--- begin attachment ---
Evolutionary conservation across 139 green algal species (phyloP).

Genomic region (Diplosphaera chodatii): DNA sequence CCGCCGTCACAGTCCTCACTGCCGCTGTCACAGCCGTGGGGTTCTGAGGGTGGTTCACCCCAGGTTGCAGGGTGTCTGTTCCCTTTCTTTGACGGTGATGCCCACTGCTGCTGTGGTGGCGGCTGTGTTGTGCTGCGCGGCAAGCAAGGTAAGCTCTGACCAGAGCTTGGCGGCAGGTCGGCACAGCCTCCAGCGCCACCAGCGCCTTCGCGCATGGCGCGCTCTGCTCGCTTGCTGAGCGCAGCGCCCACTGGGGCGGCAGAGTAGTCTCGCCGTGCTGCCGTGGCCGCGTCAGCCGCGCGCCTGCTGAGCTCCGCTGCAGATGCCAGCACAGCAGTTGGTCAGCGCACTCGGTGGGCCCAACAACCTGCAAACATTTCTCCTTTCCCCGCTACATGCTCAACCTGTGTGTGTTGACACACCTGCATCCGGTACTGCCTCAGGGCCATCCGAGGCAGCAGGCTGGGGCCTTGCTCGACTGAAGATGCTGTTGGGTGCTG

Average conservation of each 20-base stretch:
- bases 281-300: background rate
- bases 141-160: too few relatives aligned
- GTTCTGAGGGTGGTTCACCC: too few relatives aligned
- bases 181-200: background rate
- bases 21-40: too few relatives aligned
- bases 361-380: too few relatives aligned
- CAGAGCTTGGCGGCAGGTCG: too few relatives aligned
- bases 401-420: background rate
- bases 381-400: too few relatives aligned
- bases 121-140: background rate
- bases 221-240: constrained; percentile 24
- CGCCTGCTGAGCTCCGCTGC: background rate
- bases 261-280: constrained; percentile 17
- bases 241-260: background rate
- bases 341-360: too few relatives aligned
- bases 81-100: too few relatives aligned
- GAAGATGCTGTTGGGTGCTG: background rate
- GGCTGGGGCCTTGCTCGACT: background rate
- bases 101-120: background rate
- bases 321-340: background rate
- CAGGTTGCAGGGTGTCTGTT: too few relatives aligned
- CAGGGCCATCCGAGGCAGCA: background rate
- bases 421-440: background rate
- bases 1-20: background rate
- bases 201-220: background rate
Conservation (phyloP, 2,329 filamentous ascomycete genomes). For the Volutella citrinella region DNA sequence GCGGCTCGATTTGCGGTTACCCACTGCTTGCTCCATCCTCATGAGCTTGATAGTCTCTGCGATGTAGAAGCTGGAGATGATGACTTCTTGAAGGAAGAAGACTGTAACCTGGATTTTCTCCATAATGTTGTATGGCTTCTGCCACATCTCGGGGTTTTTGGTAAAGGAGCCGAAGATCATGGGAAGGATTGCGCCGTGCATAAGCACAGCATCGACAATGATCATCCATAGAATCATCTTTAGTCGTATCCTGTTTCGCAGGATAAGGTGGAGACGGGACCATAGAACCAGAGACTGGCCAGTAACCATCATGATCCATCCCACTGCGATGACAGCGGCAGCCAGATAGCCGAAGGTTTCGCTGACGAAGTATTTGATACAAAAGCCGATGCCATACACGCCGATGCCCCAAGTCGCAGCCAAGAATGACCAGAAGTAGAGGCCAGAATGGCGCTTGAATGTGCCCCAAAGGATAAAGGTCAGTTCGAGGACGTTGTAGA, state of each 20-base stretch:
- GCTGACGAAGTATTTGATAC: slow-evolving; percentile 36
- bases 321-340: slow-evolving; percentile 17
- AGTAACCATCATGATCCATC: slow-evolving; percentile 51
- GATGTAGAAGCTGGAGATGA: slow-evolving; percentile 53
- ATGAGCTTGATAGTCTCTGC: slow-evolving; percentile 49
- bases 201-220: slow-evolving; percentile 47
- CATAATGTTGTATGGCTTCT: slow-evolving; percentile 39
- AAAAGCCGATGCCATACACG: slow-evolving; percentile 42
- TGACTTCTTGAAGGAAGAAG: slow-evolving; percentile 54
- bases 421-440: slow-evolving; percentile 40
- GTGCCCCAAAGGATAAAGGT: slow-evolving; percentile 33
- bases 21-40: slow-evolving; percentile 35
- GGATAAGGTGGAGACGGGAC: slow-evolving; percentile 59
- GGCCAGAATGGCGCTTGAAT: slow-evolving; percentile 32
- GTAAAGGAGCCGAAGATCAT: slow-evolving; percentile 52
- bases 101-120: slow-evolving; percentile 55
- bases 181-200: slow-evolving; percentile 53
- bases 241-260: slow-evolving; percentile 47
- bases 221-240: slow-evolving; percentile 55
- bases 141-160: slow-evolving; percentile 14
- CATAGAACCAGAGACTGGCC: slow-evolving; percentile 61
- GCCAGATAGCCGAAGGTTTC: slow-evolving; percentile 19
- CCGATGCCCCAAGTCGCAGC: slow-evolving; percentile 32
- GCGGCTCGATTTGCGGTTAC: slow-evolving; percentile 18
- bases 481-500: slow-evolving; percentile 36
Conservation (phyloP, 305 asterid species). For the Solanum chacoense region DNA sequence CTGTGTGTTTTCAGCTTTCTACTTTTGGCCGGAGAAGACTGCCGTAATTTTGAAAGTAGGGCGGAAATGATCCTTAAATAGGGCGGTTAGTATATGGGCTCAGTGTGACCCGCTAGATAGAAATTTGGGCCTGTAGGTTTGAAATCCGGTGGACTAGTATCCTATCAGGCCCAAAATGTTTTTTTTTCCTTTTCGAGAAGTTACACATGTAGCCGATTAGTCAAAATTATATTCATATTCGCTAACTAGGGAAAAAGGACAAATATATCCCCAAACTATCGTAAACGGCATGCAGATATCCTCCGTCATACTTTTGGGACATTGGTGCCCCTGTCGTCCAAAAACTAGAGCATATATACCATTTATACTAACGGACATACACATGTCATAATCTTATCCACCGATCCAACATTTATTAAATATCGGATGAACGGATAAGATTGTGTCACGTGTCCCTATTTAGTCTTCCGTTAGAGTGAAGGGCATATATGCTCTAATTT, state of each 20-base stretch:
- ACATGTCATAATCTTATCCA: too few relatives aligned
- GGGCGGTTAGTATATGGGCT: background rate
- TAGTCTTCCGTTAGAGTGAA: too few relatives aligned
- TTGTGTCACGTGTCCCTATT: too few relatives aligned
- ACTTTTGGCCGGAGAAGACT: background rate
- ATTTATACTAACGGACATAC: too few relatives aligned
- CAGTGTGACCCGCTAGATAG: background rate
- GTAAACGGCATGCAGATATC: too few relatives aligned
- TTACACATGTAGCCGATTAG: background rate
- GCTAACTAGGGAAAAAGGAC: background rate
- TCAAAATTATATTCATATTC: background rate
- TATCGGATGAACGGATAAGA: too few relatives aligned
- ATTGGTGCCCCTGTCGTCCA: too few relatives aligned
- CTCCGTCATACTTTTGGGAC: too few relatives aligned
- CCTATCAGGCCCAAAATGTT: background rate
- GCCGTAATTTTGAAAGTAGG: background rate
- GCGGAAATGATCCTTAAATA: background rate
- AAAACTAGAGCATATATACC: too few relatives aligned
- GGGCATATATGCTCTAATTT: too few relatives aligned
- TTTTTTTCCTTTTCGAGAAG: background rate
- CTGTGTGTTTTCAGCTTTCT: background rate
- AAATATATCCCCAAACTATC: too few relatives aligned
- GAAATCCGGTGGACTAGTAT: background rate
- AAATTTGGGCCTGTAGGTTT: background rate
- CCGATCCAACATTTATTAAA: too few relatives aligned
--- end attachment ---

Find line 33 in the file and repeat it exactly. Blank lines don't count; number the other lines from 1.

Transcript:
- GATGTAGAAGCTGGAGATGA: slow-evolving; percentile 53